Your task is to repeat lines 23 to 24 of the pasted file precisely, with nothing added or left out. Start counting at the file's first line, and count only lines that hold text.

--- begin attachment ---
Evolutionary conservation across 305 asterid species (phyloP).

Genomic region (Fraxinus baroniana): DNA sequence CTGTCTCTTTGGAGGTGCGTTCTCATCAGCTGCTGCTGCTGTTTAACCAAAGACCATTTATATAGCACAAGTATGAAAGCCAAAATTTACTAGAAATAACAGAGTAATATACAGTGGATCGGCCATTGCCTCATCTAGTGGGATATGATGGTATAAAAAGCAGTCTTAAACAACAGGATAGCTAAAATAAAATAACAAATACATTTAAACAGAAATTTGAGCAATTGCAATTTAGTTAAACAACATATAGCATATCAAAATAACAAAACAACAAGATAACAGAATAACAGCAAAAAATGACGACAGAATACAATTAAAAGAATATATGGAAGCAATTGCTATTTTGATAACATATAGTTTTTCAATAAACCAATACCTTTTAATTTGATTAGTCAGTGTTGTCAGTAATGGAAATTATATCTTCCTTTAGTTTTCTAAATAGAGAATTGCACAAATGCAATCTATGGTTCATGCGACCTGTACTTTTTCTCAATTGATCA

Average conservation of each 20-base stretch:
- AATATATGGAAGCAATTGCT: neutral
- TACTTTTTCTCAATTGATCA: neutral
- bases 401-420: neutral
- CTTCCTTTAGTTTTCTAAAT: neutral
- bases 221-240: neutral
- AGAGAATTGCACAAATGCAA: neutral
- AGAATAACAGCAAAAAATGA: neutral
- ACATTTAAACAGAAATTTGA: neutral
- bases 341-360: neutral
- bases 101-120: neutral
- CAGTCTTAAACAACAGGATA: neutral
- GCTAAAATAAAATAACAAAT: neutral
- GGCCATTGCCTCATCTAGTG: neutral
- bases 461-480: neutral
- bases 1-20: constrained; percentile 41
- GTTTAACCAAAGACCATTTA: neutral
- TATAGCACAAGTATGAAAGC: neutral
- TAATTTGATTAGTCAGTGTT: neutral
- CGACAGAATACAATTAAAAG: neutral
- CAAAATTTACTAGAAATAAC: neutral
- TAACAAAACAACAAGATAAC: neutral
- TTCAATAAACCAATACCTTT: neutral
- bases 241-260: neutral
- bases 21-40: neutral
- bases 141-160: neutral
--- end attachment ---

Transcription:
- CAAAATTTACTAGAAATAAC: neutral
- TAACAAAACAACAAGATAAC: neutral